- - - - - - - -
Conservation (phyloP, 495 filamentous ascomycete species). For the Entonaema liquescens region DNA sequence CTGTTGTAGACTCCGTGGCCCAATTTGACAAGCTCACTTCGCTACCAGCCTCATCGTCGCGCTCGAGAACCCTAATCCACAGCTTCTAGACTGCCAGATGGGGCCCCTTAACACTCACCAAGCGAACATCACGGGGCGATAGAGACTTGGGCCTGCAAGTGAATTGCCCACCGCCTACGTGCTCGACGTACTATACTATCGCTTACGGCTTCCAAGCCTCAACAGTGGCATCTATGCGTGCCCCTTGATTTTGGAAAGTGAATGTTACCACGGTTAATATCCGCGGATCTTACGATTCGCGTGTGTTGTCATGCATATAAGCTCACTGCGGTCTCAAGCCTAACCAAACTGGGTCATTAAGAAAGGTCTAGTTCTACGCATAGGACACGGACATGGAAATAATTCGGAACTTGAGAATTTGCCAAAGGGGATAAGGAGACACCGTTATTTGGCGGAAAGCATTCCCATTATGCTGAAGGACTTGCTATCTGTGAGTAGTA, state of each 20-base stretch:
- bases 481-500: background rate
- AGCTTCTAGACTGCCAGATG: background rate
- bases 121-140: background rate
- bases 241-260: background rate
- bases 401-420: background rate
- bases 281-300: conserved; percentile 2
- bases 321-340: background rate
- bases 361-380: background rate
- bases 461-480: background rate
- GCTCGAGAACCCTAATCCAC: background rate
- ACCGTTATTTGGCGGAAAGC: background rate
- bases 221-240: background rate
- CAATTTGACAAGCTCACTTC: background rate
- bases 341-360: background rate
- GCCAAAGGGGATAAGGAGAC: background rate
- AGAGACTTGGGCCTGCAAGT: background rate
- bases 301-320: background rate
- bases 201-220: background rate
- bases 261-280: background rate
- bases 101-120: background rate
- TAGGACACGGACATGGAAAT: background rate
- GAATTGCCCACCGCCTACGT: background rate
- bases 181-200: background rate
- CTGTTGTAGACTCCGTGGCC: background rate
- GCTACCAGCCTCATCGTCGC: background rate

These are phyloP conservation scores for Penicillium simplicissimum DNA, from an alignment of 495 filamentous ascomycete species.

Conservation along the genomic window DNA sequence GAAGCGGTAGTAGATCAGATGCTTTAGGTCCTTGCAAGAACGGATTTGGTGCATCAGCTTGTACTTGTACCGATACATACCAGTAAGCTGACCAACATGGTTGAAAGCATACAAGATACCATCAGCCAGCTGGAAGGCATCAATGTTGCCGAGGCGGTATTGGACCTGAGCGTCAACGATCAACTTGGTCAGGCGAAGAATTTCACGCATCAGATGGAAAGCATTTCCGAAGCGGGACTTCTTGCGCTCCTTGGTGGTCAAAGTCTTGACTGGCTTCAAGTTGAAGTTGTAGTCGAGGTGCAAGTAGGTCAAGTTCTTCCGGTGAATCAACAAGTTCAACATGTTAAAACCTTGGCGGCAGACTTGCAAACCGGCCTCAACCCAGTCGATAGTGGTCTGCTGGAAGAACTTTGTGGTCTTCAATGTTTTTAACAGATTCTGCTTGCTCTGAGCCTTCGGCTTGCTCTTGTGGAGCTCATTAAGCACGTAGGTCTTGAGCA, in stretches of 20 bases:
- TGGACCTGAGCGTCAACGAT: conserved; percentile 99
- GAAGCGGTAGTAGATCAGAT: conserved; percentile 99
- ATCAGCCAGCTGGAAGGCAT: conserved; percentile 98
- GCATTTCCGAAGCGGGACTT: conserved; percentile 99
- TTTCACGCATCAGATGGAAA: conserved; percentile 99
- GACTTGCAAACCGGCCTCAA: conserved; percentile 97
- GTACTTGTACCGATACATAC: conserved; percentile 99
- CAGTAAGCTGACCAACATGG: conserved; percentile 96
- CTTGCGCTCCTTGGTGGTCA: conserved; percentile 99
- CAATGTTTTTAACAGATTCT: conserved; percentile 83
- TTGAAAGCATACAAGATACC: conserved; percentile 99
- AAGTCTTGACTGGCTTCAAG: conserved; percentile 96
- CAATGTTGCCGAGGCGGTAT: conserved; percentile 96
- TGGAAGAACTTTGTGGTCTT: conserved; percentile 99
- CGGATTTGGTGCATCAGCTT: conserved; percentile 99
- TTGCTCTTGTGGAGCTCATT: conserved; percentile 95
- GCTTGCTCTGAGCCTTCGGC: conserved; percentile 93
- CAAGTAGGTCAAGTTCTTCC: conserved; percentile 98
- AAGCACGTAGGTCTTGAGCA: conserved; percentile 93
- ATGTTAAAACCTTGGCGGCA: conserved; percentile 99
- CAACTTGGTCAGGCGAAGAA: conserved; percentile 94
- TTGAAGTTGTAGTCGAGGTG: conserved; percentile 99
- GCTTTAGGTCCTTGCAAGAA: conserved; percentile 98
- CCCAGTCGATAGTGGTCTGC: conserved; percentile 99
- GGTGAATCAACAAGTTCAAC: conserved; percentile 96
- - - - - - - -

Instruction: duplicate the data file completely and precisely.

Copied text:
Conservation (phyloP, 495 filamentous ascomycete species). For the Entonaema liquescens region DNA sequence CTGTTGTAGACTCCGTGGCCCAATTTGACAAGCTCACTTCGCTACCAGCCTCATCGTCGCGCTCGAGAACCCTAATCCACAGCTTCTAGACTGCCAGATGGGGCCCCTTAACACTCACCAAGCGAACATCACGGGGCGATAGAGACTTGGGCCTGCAAGTGAATTGCCCACCGCCTACGTGCTCGACGTACTATACTATCGCTTACGGCTTCCAAGCCTCAACAGTGGCATCTATGCGTGCCCCTTGATTTTGGAAAGTGAATGTTACCACGGTTAATATCCGCGGATCTTACGATTCGCGTGTGTTGTCATGCATATAAGCTCACTGCGGTCTCAAGCCTAACCAAACTGGGTCATTAAGAAAGGTCTAGTTCTACGCATAGGACACGGACATGGAAATAATTCGGAACTTGAGAATTTGCCAAAGGGGATAAGGAGACACCGTTATTTGGCGGAAAGCATTCCCATTATGCTGAAGGACTTGCTATCTGTGAGTAGTA, state of each 20-base stretch:
- bases 481-500: background rate
- AGCTTCTAGACTGCCAGATG: background rate
- bases 121-140: background rate
- bases 241-260: background rate
- bases 401-420: background rate
- bases 281-300: conserved; percentile 2
- bases 321-340: background rate
- bases 361-380: background rate
- bases 461-480: background rate
- GCTCGAGAACCCTAATCCAC: background rate
- ACCGTTATTTGGCGGAAAGC: background rate
- bases 221-240: background rate
- CAATTTGACAAGCTCACTTC: background rate
- bases 341-360: background rate
- GCCAAAGGGGATAAGGAGAC: background rate
- AGAGACTTGGGCCTGCAAGT: background rate
- bases 301-320: background rate
- bases 201-220: background rate
- bases 261-280: background rate
- bases 101-120: background rate
- TAGGACACGGACATGGAAAT: background rate
- GAATTGCCCACCGCCTACGT: background rate
- bases 181-200: background rate
- CTGTTGTAGACTCCGTGGCC: background rate
- GCTACCAGCCTCATCGTCGC: background rate

These are phyloP conservation scores for Penicillium simplicissimum DNA, from an alignment of 495 filamentous ascomycete species.

Conservation along the genomic window DNA sequence GAAGCGGTAGTAGATCAGATGCTTTAGGTCCTTGCAAGAACGGATTTGGTGCATCAGCTTGTACTTGTACCGATACATACCAGTAAGCTGACCAACATGGTTGAAAGCATACAAGATACCATCAGCCAGCTGGAAGGCATCAATGTTGCCGAGGCGGTATTGGACCTGAGCGTCAACGATCAACTTGGTCAGGCGAAGAATTTCACGCATCAGATGGAAAGCATTTCCGAAGCGGGACTTCTTGCGCTCCTTGGTGGTCAAAGTCTTGACTGGCTTCAAGTTGAAGTTGTAGTCGAGGTGCAAGTAGGTCAAGTTCTTCCGGTGAATCAACAAGTTCAACATGTTAAAACCTTGGCGGCAGACTTGCAAACCGGCCTCAACCCAGTCGATAGTGGTCTGCTGGAAGAACTTTGTGGTCTTCAATGTTTTTAACAGATTCTGCTTGCTCTGAGCCTTCGGCTTGCTCTTGTGGAGCTCATTAAGCACGTAGGTCTTGAGCA, in stretches of 20 bases:
- TGGACCTGAGCGTCAACGAT: conserved; percentile 99
- GAAGCGGTAGTAGATCAGAT: conserved; percentile 99
- ATCAGCCAGCTGGAAGGCAT: conserved; percentile 98
- GCATTTCCGAAGCGGGACTT: conserved; percentile 99
- TTTCACGCATCAGATGGAAA: conserved; percentile 99
- GACTTGCAAACCGGCCTCAA: conserved; percentile 97
- GTACTTGTACCGATACATAC: conserved; percentile 99
- CAGTAAGCTGACCAACATGG: conserved; percentile 96
- CTTGCGCTCCTTGGTGGTCA: conserved; percentile 99
- CAATGTTTTTAACAGATTCT: conserved; percentile 83
- TTGAAAGCATACAAGATACC: conserved; percentile 99
- AAGTCTTGACTGGCTTCAAG: conserved; percentile 96
- CAATGTTGCCGAGGCGGTAT: conserved; percentile 96
- TGGAAGAACTTTGTGGTCTT: conserved; percentile 99
- CGGATTTGGTGCATCAGCTT: conserved; percentile 99
- TTGCTCTTGTGGAGCTCATT: conserved; percentile 95
- GCTTGCTCTGAGCCTTCGGC: conserved; percentile 93
- CAAGTAGGTCAAGTTCTTCC: conserved; percentile 98
- AAGCACGTAGGTCTTGAGCA: conserved; percentile 93
- ATGTTAAAACCTTGGCGGCA: conserved; percentile 99
- CAACTTGGTCAGGCGAAGAA: conserved; percentile 94
- TTGAAGTTGTAGTCGAGGTG: conserved; percentile 99
- GCTTTAGGTCCTTGCAAGAA: conserved; percentile 98
- CCCAGTCGATAGTGGTCTGC: conserved; percentile 99
- GGTGAATCAACAAGTTCAAC: conserved; percentile 96